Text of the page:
As the prospect of a lawsuit loomed on Sunday, attorney Floyd Abrams, one of the country's most respected First Amendment lawyers, said the relevant precedent is a 1977 ruling in favor of Robert Sherrill, a muckraking journalist who was denied access to the White House in 1966.
Eleven years later, a D.C. Court of Appeals judge ruled that the Secret Service had to establish "narrow and specific" standards for judging applicants. In practice, the key question is whether the applicant would pose a threat to the president.
The code of federal regulations states that "in granting or denying a request for a security clearance made in response to an application for a White House press pass, officials of the Secret Service will be guided solely by the principle of whether the applicant presents a potential source of physical danger to the President and/or the family of the President so serious as to justify his or her exclusion from White House press privileges."
There are other guidelines as well. Abrams said the case law specifies that before a press pass is denied, "you have to have notice, you have to have a chance to respond, and you have to have a written opinion by the White House as to what it's doing and why, so the courts can examine it."
"We've had none of those things here," Abrams said.
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The president has considered revoking press credentials before, tweeting about the issue to his millions of followers in May 2018.

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In response to the lawsuit, the White House issued a statement backing up their decision to revoke Acosta's credentials. Per the Guardian

It began: “We have been advised that CNN has filed a complaint challenging the suspension of Jim Acosta’s hard pass. This is just more grandstanding from CNN, and we will vigorously defend against this lawsuit.”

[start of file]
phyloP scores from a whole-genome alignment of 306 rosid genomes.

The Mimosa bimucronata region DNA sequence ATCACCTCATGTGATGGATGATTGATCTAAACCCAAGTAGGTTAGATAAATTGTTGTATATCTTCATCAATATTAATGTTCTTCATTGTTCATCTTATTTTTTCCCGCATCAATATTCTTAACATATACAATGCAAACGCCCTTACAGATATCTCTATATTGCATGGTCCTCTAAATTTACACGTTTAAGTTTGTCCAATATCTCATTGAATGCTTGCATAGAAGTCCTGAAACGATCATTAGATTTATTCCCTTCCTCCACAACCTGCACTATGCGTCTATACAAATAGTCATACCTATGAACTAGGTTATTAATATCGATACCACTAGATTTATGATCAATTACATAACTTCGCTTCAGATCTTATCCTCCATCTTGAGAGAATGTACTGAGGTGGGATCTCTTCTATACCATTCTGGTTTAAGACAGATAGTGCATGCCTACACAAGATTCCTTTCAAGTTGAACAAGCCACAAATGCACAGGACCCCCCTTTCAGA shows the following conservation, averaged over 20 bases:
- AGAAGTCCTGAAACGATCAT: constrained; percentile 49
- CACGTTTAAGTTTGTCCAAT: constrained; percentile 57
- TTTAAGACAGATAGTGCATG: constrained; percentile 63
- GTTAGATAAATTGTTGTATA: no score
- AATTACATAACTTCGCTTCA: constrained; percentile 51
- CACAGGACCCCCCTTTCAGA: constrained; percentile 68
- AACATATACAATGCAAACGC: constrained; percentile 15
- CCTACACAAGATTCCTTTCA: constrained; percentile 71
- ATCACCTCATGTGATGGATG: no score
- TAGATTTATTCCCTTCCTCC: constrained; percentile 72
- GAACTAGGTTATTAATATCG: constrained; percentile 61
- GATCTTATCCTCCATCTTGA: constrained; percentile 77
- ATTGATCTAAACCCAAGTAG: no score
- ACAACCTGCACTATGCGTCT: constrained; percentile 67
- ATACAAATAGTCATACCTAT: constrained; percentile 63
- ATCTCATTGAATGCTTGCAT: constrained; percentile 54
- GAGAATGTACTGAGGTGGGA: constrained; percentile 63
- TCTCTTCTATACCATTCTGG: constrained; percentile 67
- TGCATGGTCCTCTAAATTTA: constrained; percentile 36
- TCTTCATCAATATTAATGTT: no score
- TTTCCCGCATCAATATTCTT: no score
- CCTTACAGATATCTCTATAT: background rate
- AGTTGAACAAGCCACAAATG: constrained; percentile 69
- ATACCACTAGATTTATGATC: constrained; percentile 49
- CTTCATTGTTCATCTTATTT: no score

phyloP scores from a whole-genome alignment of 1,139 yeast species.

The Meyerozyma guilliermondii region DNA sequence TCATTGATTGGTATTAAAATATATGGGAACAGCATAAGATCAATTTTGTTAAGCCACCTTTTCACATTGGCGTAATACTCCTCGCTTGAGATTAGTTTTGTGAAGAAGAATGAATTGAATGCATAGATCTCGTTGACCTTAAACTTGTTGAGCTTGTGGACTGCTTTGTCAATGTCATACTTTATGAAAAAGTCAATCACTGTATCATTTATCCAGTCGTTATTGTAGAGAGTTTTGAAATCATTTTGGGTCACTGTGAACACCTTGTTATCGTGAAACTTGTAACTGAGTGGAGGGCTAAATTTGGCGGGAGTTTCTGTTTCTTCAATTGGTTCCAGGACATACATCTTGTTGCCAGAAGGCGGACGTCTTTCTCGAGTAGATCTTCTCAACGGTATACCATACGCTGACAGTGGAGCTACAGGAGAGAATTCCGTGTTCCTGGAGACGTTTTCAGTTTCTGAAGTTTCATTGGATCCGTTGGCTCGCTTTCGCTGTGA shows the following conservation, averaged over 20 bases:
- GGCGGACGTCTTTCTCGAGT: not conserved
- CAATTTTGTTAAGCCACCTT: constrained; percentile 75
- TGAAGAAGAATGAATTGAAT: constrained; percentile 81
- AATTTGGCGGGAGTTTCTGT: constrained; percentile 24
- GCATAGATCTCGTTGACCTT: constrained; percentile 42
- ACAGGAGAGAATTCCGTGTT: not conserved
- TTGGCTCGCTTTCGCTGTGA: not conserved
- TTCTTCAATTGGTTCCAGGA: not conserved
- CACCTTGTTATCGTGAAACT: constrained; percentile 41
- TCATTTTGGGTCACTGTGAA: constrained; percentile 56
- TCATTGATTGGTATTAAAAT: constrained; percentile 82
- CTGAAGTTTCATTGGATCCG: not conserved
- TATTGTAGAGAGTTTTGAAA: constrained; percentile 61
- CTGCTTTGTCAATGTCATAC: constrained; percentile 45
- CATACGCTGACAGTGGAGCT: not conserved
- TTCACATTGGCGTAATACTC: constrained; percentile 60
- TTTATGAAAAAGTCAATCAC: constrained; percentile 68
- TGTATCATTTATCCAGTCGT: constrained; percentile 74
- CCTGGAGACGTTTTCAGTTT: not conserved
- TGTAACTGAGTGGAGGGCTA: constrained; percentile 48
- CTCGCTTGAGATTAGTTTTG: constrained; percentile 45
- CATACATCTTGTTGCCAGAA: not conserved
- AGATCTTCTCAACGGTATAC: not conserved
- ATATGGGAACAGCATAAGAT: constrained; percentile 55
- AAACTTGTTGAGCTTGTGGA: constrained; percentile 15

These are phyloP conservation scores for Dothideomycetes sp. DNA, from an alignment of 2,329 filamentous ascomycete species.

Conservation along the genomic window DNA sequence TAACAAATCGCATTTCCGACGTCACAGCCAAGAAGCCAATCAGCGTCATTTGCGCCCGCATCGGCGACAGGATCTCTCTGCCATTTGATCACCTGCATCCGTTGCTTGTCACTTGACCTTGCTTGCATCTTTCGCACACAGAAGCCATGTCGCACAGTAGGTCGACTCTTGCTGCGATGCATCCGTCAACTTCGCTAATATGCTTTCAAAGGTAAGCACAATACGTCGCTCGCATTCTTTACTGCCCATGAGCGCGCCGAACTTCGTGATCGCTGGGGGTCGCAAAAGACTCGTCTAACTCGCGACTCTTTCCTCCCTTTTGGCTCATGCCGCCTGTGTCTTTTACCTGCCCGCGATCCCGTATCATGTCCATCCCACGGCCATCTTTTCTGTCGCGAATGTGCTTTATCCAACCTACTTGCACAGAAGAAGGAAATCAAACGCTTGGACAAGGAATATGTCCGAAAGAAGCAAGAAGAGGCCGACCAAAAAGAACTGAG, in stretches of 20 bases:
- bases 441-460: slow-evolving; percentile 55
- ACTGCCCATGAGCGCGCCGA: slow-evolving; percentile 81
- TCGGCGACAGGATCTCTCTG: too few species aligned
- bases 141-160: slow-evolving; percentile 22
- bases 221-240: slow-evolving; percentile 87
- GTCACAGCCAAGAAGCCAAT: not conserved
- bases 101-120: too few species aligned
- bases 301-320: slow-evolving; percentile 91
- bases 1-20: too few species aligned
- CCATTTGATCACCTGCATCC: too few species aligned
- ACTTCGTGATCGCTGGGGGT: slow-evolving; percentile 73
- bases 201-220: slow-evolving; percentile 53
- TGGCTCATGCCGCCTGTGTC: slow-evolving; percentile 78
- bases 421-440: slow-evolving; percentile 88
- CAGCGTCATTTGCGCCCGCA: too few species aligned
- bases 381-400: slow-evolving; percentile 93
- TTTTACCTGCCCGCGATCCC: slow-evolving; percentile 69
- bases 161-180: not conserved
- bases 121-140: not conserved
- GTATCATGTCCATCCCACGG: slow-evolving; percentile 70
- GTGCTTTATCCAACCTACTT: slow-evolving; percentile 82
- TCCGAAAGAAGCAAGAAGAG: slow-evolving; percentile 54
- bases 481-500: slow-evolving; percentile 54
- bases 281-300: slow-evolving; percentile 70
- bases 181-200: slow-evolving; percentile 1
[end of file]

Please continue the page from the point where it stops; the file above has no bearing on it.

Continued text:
The statement went on to say that CNN has almost 50 additional hard pass holders, “and Mr Acosta is no more or less special than any other media outlet or reporter with respect to the first amendment”.
The White House said this was not the first time Acosta had refused to “yield to other reporters” during a press conference. “After Mr Acosta asked the president two questions – each of which the president answered – he physically refused to surrender a White House microphone to an intern, so that other reporters might ask their questions.”
It concluded: “The first amendment is not served when a single reporter, of more than 150 present, attempts to monopolize the floor. If there is no check on this type of behavior it impedes the ability of the president, the White House staff, and members of the media to conduct business.”
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Critics and pundits have been weighing in on the lawsuit on social media and at news outlets. Most believe that CNN has a strong case and will likely win. Renato Mariotti, a CNN Legal Analyst, shared his thoughts on Twitter

5/ Overall, CNN has a very strong claim, particularly under the First Amendment. The Administration has provided shifting explanations for its adverse action against Acosta, first falsely claiming that he "laid hands" on an intern and releasing an altered video.
6/ Trump's hostile words against CNN and Acosta in particular, including his words on the day the credentials were revoked, suggest that his view of Acosta's coverage of Trump played a role in the decision. If it did, it's likely unlawful "viewpoint discrimination." /end
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Should President Trump have the right to revoke press credentials?